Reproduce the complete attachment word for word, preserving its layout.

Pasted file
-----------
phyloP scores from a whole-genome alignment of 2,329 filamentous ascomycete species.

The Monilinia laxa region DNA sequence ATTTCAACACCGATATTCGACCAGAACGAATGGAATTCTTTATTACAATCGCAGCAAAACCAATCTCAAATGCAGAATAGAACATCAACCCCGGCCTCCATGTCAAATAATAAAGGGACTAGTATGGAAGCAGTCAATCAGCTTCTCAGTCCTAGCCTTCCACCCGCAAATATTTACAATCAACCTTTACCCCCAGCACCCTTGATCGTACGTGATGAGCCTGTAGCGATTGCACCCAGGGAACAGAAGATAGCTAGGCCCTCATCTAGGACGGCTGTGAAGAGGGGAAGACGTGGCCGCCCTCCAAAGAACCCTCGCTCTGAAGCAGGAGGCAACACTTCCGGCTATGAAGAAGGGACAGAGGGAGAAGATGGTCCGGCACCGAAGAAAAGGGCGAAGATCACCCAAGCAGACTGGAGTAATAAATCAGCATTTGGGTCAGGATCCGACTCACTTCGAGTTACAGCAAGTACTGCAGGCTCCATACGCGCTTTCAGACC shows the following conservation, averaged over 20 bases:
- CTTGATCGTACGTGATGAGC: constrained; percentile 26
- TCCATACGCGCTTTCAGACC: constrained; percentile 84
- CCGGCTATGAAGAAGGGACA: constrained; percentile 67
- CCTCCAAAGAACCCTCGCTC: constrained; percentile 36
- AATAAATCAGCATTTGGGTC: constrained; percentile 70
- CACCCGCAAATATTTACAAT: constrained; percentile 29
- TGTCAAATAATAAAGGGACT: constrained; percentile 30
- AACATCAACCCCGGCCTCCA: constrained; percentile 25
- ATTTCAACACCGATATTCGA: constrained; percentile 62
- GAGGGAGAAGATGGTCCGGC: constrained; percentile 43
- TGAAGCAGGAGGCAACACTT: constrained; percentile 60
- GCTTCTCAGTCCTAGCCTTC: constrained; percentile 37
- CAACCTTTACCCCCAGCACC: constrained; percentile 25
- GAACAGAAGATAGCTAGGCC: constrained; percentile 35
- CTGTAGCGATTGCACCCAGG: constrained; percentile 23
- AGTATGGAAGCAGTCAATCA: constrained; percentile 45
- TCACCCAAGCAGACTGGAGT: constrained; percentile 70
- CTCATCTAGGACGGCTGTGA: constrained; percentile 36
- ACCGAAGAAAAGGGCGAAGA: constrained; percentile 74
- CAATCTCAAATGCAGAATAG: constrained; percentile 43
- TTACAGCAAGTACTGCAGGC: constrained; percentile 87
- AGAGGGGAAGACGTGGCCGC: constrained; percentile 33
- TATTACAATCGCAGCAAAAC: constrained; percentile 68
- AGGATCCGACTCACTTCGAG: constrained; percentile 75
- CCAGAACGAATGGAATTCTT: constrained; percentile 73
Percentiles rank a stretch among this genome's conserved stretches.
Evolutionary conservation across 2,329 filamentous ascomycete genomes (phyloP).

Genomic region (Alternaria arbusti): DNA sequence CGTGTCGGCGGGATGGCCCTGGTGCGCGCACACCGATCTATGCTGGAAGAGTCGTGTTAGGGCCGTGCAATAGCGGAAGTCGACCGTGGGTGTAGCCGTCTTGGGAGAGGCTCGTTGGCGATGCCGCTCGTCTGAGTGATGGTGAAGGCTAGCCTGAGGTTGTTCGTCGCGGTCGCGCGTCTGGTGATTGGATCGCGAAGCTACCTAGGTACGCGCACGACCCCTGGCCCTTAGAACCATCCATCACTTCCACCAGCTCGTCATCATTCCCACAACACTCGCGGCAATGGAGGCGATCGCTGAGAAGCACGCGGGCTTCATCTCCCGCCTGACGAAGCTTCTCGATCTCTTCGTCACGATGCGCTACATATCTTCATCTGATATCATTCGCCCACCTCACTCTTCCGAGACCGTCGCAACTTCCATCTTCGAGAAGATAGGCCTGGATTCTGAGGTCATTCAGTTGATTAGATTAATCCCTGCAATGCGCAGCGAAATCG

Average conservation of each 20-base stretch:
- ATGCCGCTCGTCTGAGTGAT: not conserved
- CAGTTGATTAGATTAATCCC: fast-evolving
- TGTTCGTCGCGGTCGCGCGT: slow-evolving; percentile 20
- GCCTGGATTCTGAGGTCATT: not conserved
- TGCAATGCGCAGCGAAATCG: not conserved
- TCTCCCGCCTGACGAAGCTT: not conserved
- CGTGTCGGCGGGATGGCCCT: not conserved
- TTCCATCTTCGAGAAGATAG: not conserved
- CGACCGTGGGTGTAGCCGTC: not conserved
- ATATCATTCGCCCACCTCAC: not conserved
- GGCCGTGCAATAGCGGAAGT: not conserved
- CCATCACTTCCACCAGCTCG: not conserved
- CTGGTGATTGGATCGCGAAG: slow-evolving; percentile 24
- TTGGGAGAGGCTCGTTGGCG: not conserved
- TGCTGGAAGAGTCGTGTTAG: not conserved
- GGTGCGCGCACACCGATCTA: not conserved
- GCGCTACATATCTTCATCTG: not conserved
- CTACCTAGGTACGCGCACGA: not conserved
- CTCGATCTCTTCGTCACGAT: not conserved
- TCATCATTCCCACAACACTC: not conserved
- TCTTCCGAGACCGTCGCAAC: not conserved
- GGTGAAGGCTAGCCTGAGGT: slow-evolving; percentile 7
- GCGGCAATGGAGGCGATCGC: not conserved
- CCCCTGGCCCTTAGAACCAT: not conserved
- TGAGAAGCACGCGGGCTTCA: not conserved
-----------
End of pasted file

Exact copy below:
phyloP scores from a whole-genome alignment of 2,329 filamentous ascomycete species.

The Monilinia laxa region DNA sequence ATTTCAACACCGATATTCGACCAGAACGAATGGAATTCTTTATTACAATCGCAGCAAAACCAATCTCAAATGCAGAATAGAACATCAACCCCGGCCTCCATGTCAAATAATAAAGGGACTAGTATGGAAGCAGTCAATCAGCTTCTCAGTCCTAGCCTTCCACCCGCAAATATTTACAATCAACCTTTACCCCCAGCACCCTTGATCGTACGTGATGAGCCTGTAGCGATTGCACCCAGGGAACAGAAGATAGCTAGGCCCTCATCTAGGACGGCTGTGAAGAGGGGAAGACGTGGCCGCCCTCCAAAGAACCCTCGCTCTGAAGCAGGAGGCAACACTTCCGGCTATGAAGAAGGGACAGAGGGAGAAGATGGTCCGGCACCGAAGAAAAGGGCGAAGATCACCCAAGCAGACTGGAGTAATAAATCAGCATTTGGGTCAGGATCCGACTCACTTCGAGTTACAGCAAGTACTGCAGGCTCCATACGCGCTTTCAGACC shows the following conservation, averaged over 20 bases:
- CTTGATCGTACGTGATGAGC: constrained; percentile 26
- TCCATACGCGCTTTCAGACC: constrained; percentile 84
- CCGGCTATGAAGAAGGGACA: constrained; percentile 67
- CCTCCAAAGAACCCTCGCTC: constrained; percentile 36
- AATAAATCAGCATTTGGGTC: constrained; percentile 70
- CACCCGCAAATATTTACAAT: constrained; percentile 29
- TGTCAAATAATAAAGGGACT: constrained; percentile 30
- AACATCAACCCCGGCCTCCA: constrained; percentile 25
- ATTTCAACACCGATATTCGA: constrained; percentile 62
- GAGGGAGAAGATGGTCCGGC: constrained; percentile 43
- TGAAGCAGGAGGCAACACTT: constrained; percentile 60
- GCTTCTCAGTCCTAGCCTTC: constrained; percentile 37
- CAACCTTTACCCCCAGCACC: constrained; percentile 25
- GAACAGAAGATAGCTAGGCC: constrained; percentile 35
- CTGTAGCGATTGCACCCAGG: constrained; percentile 23
- AGTATGGAAGCAGTCAATCA: constrained; percentile 45
- TCACCCAAGCAGACTGGAGT: constrained; percentile 70
- CTCATCTAGGACGGCTGTGA: constrained; percentile 36
- ACCGAAGAAAAGGGCGAAGA: constrained; percentile 74
- CAATCTCAAATGCAGAATAG: constrained; percentile 43
- TTACAGCAAGTACTGCAGGC: constrained; percentile 87
- AGAGGGGAAGACGTGGCCGC: constrained; percentile 33
- TATTACAATCGCAGCAAAAC: constrained; percentile 68
- AGGATCCGACTCACTTCGAG: constrained; percentile 75
- CCAGAACGAATGGAATTCTT: constrained; percentile 73
Percentiles rank a stretch among this genome's conserved stretches.
Evolutionary conservation across 2,329 filamentous ascomycete genomes (phyloP).

Genomic region (Alternaria arbusti): DNA sequence CGTGTCGGCGGGATGGCCCTGGTGCGCGCACACCGATCTATGCTGGAAGAGTCGTGTTAGGGCCGTGCAATAGCGGAAGTCGACCGTGGGTGTAGCCGTCTTGGGAGAGGCTCGTTGGCGATGCCGCTCGTCTGAGTGATGGTGAAGGCTAGCCTGAGGTTGTTCGTCGCGGTCGCGCGTCTGGTGATTGGATCGCGAAGCTACCTAGGTACGCGCACGACCCCTGGCCCTTAGAACCATCCATCACTTCCACCAGCTCGTCATCATTCCCACAACACTCGCGGCAATGGAGGCGATCGCTGAGAAGCACGCGGGCTTCATCTCCCGCCTGACGAAGCTTCTCGATCTCTTCGTCACGATGCGCTACATATCTTCATCTGATATCATTCGCCCACCTCACTCTTCCGAGACCGTCGCAACTTCCATCTTCGAGAAGATAGGCCTGGATTCTGAGGTCATTCAGTTGATTAGATTAATCCCTGCAATGCGCAGCGAAATCG

Average conservation of each 20-base stretch:
- ATGCCGCTCGTCTGAGTGAT: not conserved
- CAGTTGATTAGATTAATCCC: fast-evolving
- TGTTCGTCGCGGTCGCGCGT: slow-evolving; percentile 20
- GCCTGGATTCTGAGGTCATT: not conserved
- TGCAATGCGCAGCGAAATCG: not conserved
- TCTCCCGCCTGACGAAGCTT: not conserved
- CGTGTCGGCGGGATGGCCCT: not conserved
- TTCCATCTTCGAGAAGATAG: not conserved
- CGACCGTGGGTGTAGCCGTC: not conserved
- ATATCATTCGCCCACCTCAC: not conserved
- GGCCGTGCAATAGCGGAAGT: not conserved
- CCATCACTTCCACCAGCTCG: not conserved
- CTGGTGATTGGATCGCGAAG: slow-evolving; percentile 24
- TTGGGAGAGGCTCGTTGGCG: not conserved
- TGCTGGAAGAGTCGTGTTAG: not conserved
- GGTGCGCGCACACCGATCTA: not conserved
- GCGCTACATATCTTCATCTG: not conserved
- CTACCTAGGTACGCGCACGA: not conserved
- CTCGATCTCTTCGTCACGAT: not conserved
- TCATCATTCCCACAACACTC: not conserved
- TCTTCCGAGACCGTCGCAAC: not conserved
- GGTGAAGGCTAGCCTGAGGT: slow-evolving; percentile 7
- GCGGCAATGGAGGCGATCGC: not conserved
- CCCCTGGCCCTTAGAACCAT: not conserved
- TGAGAAGCACGCGGGCTTCA: not conserved